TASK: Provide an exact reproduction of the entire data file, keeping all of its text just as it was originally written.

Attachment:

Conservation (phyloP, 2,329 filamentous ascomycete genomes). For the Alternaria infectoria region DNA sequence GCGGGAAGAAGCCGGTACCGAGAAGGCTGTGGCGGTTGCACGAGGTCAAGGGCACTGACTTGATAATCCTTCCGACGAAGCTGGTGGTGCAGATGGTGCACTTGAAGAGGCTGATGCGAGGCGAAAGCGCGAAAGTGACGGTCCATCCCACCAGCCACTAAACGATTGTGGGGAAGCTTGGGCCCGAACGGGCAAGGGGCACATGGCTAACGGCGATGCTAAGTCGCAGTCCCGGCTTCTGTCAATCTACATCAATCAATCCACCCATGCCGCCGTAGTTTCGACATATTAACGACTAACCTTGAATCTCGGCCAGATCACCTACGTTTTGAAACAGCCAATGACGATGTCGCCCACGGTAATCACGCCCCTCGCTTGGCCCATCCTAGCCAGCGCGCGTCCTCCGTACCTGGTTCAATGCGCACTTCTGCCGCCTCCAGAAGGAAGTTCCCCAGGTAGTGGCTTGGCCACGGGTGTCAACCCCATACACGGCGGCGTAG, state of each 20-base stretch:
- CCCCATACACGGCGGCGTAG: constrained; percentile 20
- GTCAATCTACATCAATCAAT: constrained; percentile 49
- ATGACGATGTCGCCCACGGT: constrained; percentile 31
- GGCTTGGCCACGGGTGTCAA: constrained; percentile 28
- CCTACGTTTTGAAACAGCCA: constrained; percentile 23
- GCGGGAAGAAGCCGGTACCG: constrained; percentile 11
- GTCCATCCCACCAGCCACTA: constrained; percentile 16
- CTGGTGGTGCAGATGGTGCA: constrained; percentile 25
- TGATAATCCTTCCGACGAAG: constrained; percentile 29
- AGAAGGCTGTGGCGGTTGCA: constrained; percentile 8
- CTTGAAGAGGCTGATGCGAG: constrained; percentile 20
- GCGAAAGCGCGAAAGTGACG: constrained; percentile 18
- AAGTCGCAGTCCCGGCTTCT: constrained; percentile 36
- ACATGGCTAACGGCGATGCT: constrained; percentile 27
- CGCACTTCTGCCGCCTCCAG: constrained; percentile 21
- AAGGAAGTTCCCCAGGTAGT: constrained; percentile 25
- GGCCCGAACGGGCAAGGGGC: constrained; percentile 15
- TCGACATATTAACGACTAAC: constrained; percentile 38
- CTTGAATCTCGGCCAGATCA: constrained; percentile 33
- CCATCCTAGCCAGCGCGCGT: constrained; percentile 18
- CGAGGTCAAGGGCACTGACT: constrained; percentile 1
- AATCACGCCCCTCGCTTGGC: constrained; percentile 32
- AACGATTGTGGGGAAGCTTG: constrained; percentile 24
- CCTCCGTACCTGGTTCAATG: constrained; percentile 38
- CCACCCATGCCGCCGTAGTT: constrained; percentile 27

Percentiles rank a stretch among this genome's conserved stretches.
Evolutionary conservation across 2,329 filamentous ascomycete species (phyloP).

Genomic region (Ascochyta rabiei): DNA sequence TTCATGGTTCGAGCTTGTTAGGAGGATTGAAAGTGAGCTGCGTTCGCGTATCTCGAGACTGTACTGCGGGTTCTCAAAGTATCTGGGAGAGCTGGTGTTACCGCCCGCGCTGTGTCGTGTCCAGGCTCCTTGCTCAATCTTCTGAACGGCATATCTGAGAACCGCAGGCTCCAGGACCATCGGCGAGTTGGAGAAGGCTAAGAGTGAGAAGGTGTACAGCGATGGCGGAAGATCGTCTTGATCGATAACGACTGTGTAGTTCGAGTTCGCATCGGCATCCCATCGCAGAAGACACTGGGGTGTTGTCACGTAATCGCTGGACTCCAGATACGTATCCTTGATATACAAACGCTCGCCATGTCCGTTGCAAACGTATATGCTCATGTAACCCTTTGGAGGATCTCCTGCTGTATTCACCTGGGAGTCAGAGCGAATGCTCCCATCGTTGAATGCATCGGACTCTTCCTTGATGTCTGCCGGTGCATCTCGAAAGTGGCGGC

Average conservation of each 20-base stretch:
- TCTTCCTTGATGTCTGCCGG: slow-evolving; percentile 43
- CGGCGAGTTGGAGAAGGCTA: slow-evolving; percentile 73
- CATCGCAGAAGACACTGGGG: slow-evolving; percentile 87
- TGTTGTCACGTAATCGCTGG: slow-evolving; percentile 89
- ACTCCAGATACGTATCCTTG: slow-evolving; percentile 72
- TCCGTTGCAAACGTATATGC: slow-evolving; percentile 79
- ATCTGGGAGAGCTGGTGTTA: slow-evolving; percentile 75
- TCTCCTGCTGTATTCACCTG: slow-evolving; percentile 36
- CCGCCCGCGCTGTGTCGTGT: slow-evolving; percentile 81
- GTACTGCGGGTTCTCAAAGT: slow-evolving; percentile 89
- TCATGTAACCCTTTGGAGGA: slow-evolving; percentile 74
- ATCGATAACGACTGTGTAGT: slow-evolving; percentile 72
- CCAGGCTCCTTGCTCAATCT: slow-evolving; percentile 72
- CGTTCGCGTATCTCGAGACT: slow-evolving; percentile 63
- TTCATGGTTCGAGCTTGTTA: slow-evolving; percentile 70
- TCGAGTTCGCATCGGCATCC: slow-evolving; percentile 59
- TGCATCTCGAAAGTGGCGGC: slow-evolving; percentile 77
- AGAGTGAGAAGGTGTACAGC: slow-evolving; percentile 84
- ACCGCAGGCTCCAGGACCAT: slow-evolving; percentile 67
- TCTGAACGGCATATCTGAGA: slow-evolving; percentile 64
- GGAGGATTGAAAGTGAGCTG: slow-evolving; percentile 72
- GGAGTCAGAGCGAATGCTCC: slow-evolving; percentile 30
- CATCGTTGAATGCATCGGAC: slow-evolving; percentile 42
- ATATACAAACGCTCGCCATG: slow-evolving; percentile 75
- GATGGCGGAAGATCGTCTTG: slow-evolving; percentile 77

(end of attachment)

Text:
Conservation (phyloP, 2,329 filamentous ascomycete genomes). For the Alternaria infectoria region DNA sequence GCGGGAAGAAGCCGGTACCGAGAAGGCTGTGGCGGTTGCACGAGGTCAAGGGCACTGACTTGATAATCCTTCCGACGAAGCTGGTGGTGCAGATGGTGCACTTGAAGAGGCTGATGCGAGGCGAAAGCGCGAAAGTGACGGTCCATCCCACCAGCCACTAAACGATTGTGGGGAAGCTTGGGCCCGAACGGGCAAGGGGCACATGGCTAACGGCGATGCTAAGTCGCAGTCCCGGCTTCTGTCAATCTACATCAATCAATCCACCCATGCCGCCGTAGTTTCGACATATTAACGACTAACCTTGAATCTCGGCCAGATCACCTACGTTTTGAAACAGCCAATGACGATGTCGCCCACGGTAATCACGCCCCTCGCTTGGCCCATCCTAGCCAGCGCGCGTCCTCCGTACCTGGTTCAATGCGCACTTCTGCCGCCTCCAGAAGGAAGTTCCCCAGGTAGTGGCTTGGCCACGGGTGTCAACCCCATACACGGCGGCGTAG, state of each 20-base stretch:
- CCCCATACACGGCGGCGTAG: constrained; percentile 20
- GTCAATCTACATCAATCAAT: constrained; percentile 49
- ATGACGATGTCGCCCACGGT: constrained; percentile 31
- GGCTTGGCCACGGGTGTCAA: constrained; percentile 28
- CCTACGTTTTGAAACAGCCA: constrained; percentile 23
- GCGGGAAGAAGCCGGTACCG: constrained; percentile 11
- GTCCATCCCACCAGCCACTA: constrained; percentile 16
- CTGGTGGTGCAGATGGTGCA: constrained; percentile 25
- TGATAATCCTTCCGACGAAG: constrained; percentile 29
- AGAAGGCTGTGGCGGTTGCA: constrained; percentile 8
- CTTGAAGAGGCTGATGCGAG: constrained; percentile 20
- GCGAAAGCGCGAAAGTGACG: constrained; percentile 18
- AAGTCGCAGTCCCGGCTTCT: constrained; percentile 36
- ACATGGCTAACGGCGATGCT: constrained; percentile 27
- CGCACTTCTGCCGCCTCCAG: constrained; percentile 21
- AAGGAAGTTCCCCAGGTAGT: constrained; percentile 25
- GGCCCGAACGGGCAAGGGGC: constrained; percentile 15
- TCGACATATTAACGACTAAC: constrained; percentile 38
- CTTGAATCTCGGCCAGATCA: constrained; percentile 33
- CCATCCTAGCCAGCGCGCGT: constrained; percentile 18
- CGAGGTCAAGGGCACTGACT: constrained; percentile 1
- AATCACGCCCCTCGCTTGGC: constrained; percentile 32
- AACGATTGTGGGGAAGCTTG: constrained; percentile 24
- CCTCCGTACCTGGTTCAATG: constrained; percentile 38
- CCACCCATGCCGCCGTAGTT: constrained; percentile 27

Percentiles rank a stretch among this genome's conserved stretches.
Evolutionary conservation across 2,329 filamentous ascomycete species (phyloP).

Genomic region (Ascochyta rabiei): DNA sequence TTCATGGTTCGAGCTTGTTAGGAGGATTGAAAGTGAGCTGCGTTCGCGTATCTCGAGACTGTACTGCGGGTTCTCAAAGTATCTGGGAGAGCTGGTGTTACCGCCCGCGCTGTGTCGTGTCCAGGCTCCTTGCTCAATCTTCTGAACGGCATATCTGAGAACCGCAGGCTCCAGGACCATCGGCGAGTTGGAGAAGGCTAAGAGTGAGAAGGTGTACAGCGATGGCGGAAGATCGTCTTGATCGATAACGACTGTGTAGTTCGAGTTCGCATCGGCATCCCATCGCAGAAGACACTGGGGTGTTGTCACGTAATCGCTGGACTCCAGATACGTATCCTTGATATACAAACGCTCGCCATGTCCGTTGCAAACGTATATGCTCATGTAACCCTTTGGAGGATCTCCTGCTGTATTCACCTGGGAGTCAGAGCGAATGCTCCCATCGTTGAATGCATCGGACTCTTCCTTGATGTCTGCCGGTGCATCTCGAAAGTGGCGGC

Average conservation of each 20-base stretch:
- TCTTCCTTGATGTCTGCCGG: slow-evolving; percentile 43
- CGGCGAGTTGGAGAAGGCTA: slow-evolving; percentile 73
- CATCGCAGAAGACACTGGGG: slow-evolving; percentile 87
- TGTTGTCACGTAATCGCTGG: slow-evolving; percentile 89
- ACTCCAGATACGTATCCTTG: slow-evolving; percentile 72
- TCCGTTGCAAACGTATATGC: slow-evolving; percentile 79
- ATCTGGGAGAGCTGGTGTTA: slow-evolving; percentile 75
- TCTCCTGCTGTATTCACCTG: slow-evolving; percentile 36
- CCGCCCGCGCTGTGTCGTGT: slow-evolving; percentile 81
- GTACTGCGGGTTCTCAAAGT: slow-evolving; percentile 89
- TCATGTAACCCTTTGGAGGA: slow-evolving; percentile 74
- ATCGATAACGACTGTGTAGT: slow-evolving; percentile 72
- CCAGGCTCCTTGCTCAATCT: slow-evolving; percentile 72
- CGTTCGCGTATCTCGAGACT: slow-evolving; percentile 63
- TTCATGGTTCGAGCTTGTTA: slow-evolving; percentile 70
- TCGAGTTCGCATCGGCATCC: slow-evolving; percentile 59
- TGCATCTCGAAAGTGGCGGC: slow-evolving; percentile 77
- AGAGTGAGAAGGTGTACAGC: slow-evolving; percentile 84
- ACCGCAGGCTCCAGGACCAT: slow-evolving; percentile 67
- TCTGAACGGCATATCTGAGA: slow-evolving; percentile 64
- GGAGGATTGAAAGTGAGCTG: slow-evolving; percentile 72
- GGAGTCAGAGCGAATGCTCC: slow-evolving; percentile 30
- CATCGTTGAATGCATCGGAC: slow-evolving; percentile 42
- ATATACAAACGCTCGCCATG: slow-evolving; percentile 75
- GATGGCGGAAGATCGTCTTG: slow-evolving; percentile 77